Bel-vedere, or the Garden of the Muses. "Quem referent Musae vivet, dum robora tellus, | Dum coelum stellas, dum vehit amnis aquas." Imprinted at London, by F. K. for Hugh Astley, dwelling at Saint Magnus Corner. 1600. Small 8vo. pp. 236, besides the Table of contents, &c.
A second edition of this book, with the omission of "Belvedere," in the title-page, was
Printed at London by E. A. for John Tap, and sold at his shop at Saint Magnus Corner. 1610.
The laudable compiler of this poetical commonplace book, was John Bodenham, who prefixed his arms, and of whom little seems to be known but that he was the editor also of Politeuphia, or Wit's Commonwealth in 1598, of Wit's Theatre of the Little World in 1599, and of England's Helicon in 1600; before which publication a Sonnet was addressed to him by A. B. and has been reprinted in CENSURA LITERARIA, Vol. 1. p. 217.
From that sonnet and from a prose address which follows, it appears that A. B. was a fellow-labourer with Bodenham, to whom he inscribed a poetical compliment before the Belvidere. This is followed by a sonnet to the Muses' Garden, signed W. Rankins, Gent.: a few lines in praise of the book, by R. Hathway, the kinsman possibly of Ann Hathaway, who married our great dramatic bard, (as Mr. Malone suggests in his Shakspearian Inquiry;) and two sonnets directed to the Universities of Oxford and Cambridge: the latter signed "Sua cuique gloria." The following encomium on the work is so gracefully constructed, that it may well authorize transcription.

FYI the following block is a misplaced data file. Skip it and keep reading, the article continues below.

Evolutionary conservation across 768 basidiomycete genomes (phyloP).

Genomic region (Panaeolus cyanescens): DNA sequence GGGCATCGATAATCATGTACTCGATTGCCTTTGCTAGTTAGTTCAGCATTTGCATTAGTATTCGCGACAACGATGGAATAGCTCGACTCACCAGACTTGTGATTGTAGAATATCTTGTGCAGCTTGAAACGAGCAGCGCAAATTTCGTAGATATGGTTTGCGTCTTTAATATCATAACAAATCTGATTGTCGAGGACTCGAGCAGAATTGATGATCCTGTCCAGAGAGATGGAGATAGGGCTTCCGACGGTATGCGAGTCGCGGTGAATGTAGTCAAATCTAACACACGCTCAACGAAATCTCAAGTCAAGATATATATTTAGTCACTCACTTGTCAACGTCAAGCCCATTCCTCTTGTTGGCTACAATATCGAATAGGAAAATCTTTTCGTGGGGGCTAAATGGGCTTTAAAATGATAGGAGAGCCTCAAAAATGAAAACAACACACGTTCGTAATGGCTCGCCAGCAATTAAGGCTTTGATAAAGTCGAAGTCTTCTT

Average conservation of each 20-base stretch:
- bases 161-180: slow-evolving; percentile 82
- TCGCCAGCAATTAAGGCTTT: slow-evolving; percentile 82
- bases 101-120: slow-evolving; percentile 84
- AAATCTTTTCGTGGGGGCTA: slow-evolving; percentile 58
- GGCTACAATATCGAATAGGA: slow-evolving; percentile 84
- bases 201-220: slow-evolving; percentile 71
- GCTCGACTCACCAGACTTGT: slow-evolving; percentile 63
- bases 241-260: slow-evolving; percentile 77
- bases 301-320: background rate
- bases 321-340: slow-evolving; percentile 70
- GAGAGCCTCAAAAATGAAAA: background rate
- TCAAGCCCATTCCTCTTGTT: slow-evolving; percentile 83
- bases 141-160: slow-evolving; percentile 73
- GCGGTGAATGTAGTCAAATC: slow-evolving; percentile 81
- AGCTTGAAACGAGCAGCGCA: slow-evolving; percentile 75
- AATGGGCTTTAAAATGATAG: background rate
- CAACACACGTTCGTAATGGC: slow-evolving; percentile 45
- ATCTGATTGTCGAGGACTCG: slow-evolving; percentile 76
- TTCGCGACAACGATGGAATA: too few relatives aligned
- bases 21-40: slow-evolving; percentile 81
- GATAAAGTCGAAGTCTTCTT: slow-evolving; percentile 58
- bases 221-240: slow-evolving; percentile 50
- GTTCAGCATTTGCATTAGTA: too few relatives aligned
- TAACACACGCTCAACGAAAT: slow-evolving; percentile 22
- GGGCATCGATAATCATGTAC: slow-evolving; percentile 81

Of this Garden of the Muses.
Thou, which delight'st to view this goodly plot,
Here take such flowers as best shall serve thy use;
Where thou may'st find in every curious knot,
Of special virtue and most precious juice,
Set by Apollo in their several places,
And nourished with his celestial beams,
And water'd, by the Muses and the Graces,
With the fresh dew of those Castalian streams.
What scent or colour canst thou but devise
That is not here, that may delight the sense
Or what can Art or Industry comprise
That in abundance is not gather'd hence?
No Garden yet was ever half so sweet,
As where Apollo and the Muses meet! A. B.
But the most curious portion of this volume appears to be the editor's proemium, which becomes an object of attractive regard from having been omitted in the second impression.
"To the Reader.
It shall be needlesse (gentle reader) to make any apologie for the defence of this labour; because collected from so many singular men's workes, and the worth of them all having been so especially approved, and past with no mean applause the censure of all in generall, doth both disburden me of that paines, and sets the better approbation on this excellent booke. It shall be sufficient for me then to tell thee, that here thou art brought into the Muses' Garden; a place that may beseeme the presence of the greatest prince in the world. Imagine then, thy height of happinesse, in being admitted to so celestiall a paradise. Let thy behaviour then, while thou art here, answere thy great fortune, and make use of thy time as so rich a treasure requireth.
"The walkes, alleys, and passages in this Garden, are almost infinite; every where a turning; on all sides such windings in and out; yet all extending both to pleasure and profit, as very rare or seldome shalt thou see the like. Marke then, what varietie of flowres grow all along as thou goest, and trample on none rudely, for all are right precious. If thy conscience be wounded, here are store of hearbes to heale it: if thy doubts be fearefull, here are flowres of comfort: are thy hopes frustrated, here's immediate helpes for them. In briefe, what infirmitie canst thou have, but here it may be cured? What delight or pleasure wouldst thou have, but here it is affoorded?